Freedom in the World 2019 | Afghanistan Country Report

Freedom in the World

Afghanistan

Afghanistan

Not Free
27/100
Overview: 

Afghanistan’s constitution provides for a unitary state, headed by a directly elected president, with significant checks from the parliament and a wide range of rights guaranteed to citizens. However, an insurgency waged by Islamist militants has undermined the writ of the state in much of the rural hinterland. Political rights and civil liberties are curtailed in practice by violence, corruption, patronage, and flawed electoral processes.

Key Developments: 

Key Developments in 2018:

  • The Taliban rebel movement further escalated its military campaign; meanwhile, fighters loyal to the Islamic State (IS) militant group attacked Shiite targets. American air strikes against both groups continued throughout the year. The conflict continued to cause mass internal displacement, and civilian casualties increased compared to the previous year.
  • After a four-year delay, more than four million people voted in the October parliamentary elections, despite severe security threats from the Taliban and long lines at polling stations caused by poor organization. Due to the chaos surrounding the elections, official results had not yet been published at year’s end.
  • In October, newly appointed US Special Envoy Zalmay Khalilzad met with Taliban representatives in Qatar to discuss a resolution to the long-standing Afghan conflict. The meeting reportedly occurred without the knowledge of the Afghan government, with which the Taliban refuses to negotiate.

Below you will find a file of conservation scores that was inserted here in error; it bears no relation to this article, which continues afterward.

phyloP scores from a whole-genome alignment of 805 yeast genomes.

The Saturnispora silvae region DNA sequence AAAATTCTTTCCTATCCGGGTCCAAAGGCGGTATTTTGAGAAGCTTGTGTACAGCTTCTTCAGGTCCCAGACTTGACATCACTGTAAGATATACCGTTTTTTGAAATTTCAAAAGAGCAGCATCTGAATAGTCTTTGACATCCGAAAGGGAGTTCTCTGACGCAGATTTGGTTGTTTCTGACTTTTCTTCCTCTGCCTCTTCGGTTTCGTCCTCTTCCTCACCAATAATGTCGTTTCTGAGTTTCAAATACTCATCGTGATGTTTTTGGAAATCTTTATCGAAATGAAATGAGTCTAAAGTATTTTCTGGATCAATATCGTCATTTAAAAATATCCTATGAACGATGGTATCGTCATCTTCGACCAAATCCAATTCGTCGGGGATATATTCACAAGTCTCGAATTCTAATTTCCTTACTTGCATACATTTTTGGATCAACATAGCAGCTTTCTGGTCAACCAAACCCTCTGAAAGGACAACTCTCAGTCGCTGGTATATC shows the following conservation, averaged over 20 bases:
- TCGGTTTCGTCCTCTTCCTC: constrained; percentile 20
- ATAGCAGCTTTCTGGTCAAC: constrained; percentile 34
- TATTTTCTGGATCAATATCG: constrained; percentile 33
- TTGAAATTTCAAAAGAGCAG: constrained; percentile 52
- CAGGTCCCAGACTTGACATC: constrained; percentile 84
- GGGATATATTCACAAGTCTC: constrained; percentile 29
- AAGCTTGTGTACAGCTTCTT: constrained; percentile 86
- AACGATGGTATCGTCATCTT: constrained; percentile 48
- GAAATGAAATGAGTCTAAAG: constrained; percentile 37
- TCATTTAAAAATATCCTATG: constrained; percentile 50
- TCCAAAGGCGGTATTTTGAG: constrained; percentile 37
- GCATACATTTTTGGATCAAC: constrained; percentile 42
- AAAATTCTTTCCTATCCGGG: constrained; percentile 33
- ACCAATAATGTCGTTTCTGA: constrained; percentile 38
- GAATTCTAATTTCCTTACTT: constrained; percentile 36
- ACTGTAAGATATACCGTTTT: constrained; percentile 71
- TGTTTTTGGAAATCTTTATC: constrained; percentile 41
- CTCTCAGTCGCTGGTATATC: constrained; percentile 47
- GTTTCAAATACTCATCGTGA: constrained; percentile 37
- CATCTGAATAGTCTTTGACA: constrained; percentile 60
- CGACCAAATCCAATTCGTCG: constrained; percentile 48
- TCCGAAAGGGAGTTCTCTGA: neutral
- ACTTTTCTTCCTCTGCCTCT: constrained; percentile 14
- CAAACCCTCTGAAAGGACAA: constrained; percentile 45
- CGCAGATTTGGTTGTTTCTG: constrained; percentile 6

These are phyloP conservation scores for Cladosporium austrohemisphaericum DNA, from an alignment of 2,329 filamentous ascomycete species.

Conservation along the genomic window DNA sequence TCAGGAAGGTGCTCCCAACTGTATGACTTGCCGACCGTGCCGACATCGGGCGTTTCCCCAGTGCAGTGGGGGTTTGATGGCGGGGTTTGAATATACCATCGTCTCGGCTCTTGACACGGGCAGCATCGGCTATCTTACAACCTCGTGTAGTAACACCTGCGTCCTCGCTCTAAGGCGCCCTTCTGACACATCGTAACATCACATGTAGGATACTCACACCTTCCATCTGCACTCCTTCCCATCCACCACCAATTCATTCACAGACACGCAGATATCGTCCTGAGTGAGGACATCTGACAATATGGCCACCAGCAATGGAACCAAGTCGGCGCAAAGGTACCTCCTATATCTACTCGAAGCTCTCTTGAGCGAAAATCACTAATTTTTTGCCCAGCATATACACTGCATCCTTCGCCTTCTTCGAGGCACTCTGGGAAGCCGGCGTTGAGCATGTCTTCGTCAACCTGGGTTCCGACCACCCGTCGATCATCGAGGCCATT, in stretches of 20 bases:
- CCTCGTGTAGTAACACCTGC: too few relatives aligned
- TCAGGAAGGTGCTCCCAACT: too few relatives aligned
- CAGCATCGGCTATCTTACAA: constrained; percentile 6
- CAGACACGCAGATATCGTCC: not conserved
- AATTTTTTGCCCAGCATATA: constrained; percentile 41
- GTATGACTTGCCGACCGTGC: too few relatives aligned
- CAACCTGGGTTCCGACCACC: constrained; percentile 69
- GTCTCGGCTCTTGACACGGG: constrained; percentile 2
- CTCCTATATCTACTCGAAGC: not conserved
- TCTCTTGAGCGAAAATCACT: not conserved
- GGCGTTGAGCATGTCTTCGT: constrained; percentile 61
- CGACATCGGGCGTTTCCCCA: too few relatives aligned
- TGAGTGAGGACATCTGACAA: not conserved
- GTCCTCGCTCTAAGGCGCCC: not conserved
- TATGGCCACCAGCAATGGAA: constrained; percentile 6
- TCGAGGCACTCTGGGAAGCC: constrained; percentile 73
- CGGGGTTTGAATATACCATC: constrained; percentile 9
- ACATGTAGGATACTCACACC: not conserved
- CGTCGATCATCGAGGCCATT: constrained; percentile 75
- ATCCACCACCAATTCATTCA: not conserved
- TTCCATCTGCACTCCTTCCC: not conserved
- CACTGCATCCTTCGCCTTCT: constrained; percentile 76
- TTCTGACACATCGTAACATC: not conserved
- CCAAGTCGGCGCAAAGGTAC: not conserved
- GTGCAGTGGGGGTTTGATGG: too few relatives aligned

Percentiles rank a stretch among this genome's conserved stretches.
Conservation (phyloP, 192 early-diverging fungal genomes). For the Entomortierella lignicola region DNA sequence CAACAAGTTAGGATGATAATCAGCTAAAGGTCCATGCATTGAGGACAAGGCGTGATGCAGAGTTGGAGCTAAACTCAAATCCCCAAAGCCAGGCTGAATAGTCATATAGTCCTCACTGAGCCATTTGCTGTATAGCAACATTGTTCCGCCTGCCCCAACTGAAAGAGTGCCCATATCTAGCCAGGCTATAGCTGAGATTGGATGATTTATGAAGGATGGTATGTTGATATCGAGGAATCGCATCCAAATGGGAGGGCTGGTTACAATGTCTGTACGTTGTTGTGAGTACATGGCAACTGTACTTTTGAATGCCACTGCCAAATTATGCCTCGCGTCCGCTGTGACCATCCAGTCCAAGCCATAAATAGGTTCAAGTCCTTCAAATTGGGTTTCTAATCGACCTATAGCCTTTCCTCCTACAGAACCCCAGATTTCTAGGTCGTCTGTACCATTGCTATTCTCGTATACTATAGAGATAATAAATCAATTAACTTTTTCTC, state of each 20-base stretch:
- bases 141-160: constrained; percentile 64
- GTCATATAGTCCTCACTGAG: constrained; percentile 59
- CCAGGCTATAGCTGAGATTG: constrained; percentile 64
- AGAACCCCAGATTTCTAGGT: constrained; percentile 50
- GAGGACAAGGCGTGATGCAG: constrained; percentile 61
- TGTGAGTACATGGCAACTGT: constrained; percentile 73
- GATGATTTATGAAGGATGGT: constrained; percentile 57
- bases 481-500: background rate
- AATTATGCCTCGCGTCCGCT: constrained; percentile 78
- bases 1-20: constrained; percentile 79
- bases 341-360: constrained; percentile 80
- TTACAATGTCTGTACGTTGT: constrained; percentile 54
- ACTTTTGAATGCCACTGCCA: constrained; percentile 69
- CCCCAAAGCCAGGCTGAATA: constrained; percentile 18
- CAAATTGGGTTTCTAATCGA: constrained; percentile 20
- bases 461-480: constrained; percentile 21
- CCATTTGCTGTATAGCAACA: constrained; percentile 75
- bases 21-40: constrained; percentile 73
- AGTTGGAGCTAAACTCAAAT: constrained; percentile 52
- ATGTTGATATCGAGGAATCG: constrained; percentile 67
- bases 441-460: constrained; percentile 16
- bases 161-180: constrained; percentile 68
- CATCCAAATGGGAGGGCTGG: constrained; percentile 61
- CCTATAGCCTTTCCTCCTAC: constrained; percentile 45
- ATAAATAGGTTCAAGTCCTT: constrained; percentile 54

• Attacks by IS and the Taliban threatened journalists throughout the year; in April, nine journalists were killed when a bomb detonated at the site of an earlier suicide bombing in Kabul. IS claimed responsibility for both attacks.
Political Rights and Civil Liberties: 

POLITICAL RIGHTS: 13 / 40 (+1)

A. ELECTORAL PROCESS: 3 / 12 (+1)

A1.      Was the current head of government or other chief national authority elected through free and fair elections? 1 / 4

Afghanistan’s president is directly elected for up to two five-year terms and has the power to appoint ministers, subject to parliamentary approval. In the 2014 presidential election, the two first-round winners—Abdullah Abdullah, a former foreign minister, who received 45 percent of the vote, and Ashraf Ghani, a former finance minister, who took 32 percent—faced off in a final round held that June, with a high reported turnout. After the Independent Election Commission (IEC) published preliminary results showing Ghani leading by more than 10 percentage points, the Abdullah camp alleged voter fraud, claimed victory, and threatened to overthrow the government. The United States brokered an agreement calling for an internationally supervised audit and the formation of a National Unity Government (NUG). Ghani became president, and Abdullah became chief executive, a new post resembling that of a prime minister, which was not supported by the constitution. The final vote tallies for the two candidates were not officially announced, and the NUG’s stated goals of overhauling the electoral system and convening a loya jirga on constitutional reforms have yet to be accomplished.

A2.      Were the current national legislative representatives elected through free and fair elections? 1 / 4 (+1)